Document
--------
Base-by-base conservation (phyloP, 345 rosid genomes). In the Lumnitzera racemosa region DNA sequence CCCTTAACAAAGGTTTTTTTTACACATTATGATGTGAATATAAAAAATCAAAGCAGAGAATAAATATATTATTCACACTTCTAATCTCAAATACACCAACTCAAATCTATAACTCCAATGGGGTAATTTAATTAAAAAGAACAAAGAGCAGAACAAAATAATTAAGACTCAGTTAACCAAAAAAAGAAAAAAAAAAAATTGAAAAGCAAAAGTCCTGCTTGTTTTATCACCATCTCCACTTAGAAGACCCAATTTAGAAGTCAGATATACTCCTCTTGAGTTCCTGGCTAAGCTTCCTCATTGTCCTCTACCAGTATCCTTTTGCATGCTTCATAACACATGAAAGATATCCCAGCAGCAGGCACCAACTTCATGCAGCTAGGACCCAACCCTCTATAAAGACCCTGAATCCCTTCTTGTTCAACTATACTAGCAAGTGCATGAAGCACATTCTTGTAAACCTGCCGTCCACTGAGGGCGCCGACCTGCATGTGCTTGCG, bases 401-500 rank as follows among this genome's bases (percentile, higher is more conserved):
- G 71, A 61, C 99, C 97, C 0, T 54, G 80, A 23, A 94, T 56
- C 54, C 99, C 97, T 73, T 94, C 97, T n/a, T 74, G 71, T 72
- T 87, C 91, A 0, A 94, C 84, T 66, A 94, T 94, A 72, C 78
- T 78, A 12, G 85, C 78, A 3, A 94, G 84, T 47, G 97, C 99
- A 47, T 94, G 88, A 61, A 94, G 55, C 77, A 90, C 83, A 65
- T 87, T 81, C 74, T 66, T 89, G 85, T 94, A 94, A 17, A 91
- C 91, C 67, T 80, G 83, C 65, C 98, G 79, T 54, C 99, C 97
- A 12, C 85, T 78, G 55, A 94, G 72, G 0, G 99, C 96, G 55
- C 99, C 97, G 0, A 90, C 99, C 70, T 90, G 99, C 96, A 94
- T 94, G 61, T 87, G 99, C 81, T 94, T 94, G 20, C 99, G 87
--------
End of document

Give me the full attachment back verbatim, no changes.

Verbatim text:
Base-by-base conservation (phyloP, 345 rosid genomes). In the Lumnitzera racemosa region DNA sequence CCCTTAACAAAGGTTTTTTTTACACATTATGATGTGAATATAAAAAATCAAAGCAGAGAATAAATATATTATTCACACTTCTAATCTCAAATACACCAACTCAAATCTATAACTCCAATGGGGTAATTTAATTAAAAAGAACAAAGAGCAGAACAAAATAATTAAGACTCAGTTAACCAAAAAAAGAAAAAAAAAAAATTGAAAAGCAAAAGTCCTGCTTGTTTTATCACCATCTCCACTTAGAAGACCCAATTTAGAAGTCAGATATACTCCTCTTGAGTTCCTGGCTAAGCTTCCTCATTGTCCTCTACCAGTATCCTTTTGCATGCTTCATAACACATGAAAGATATCCCAGCAGCAGGCACCAACTTCATGCAGCTAGGACCCAACCCTCTATAAAGACCCTGAATCCCTTCTTGTTCAACTATACTAGCAAGTGCATGAAGCACATTCTTGTAAACCTGCCGTCCACTGAGGGCGCCGACCTGCATGTGCTTGCG, bases 401-500 rank as follows among this genome's bases (percentile, higher is more conserved):
- G 71, A 61, C 99, C 97, C 0, T 54, G 80, A 23, A 94, T 56
- C 54, C 99, C 97, T 73, T 94, C 97, T n/a, T 74, G 71, T 72
- T 87, C 91, A 0, A 94, C 84, T 66, A 94, T 94, A 72, C 78
- T 78, A 12, G 85, C 78, A 3, A 94, G 84, T 47, G 97, C 99
- A 47, T 94, G 88, A 61, A 94, G 55, C 77, A 90, C 83, A 65
- T 87, T 81, C 74, T 66, T 89, G 85, T 94, A 94, A 17, A 91
- C 91, C 67, T 80, G 83, C 65, C 98, G 79, T 54, C 99, C 97
- A 12, C 85, T 78, G 55, A 94, G 72, G 0, G 99, C 96, G 55
- C 99, C 97, G 0, A 90, C 99, C 70, T 90, G 99, C 96, A 94
- T 94, G 61, T 87, G 99, C 81, T 94, T 94, G 20, C 99, G 87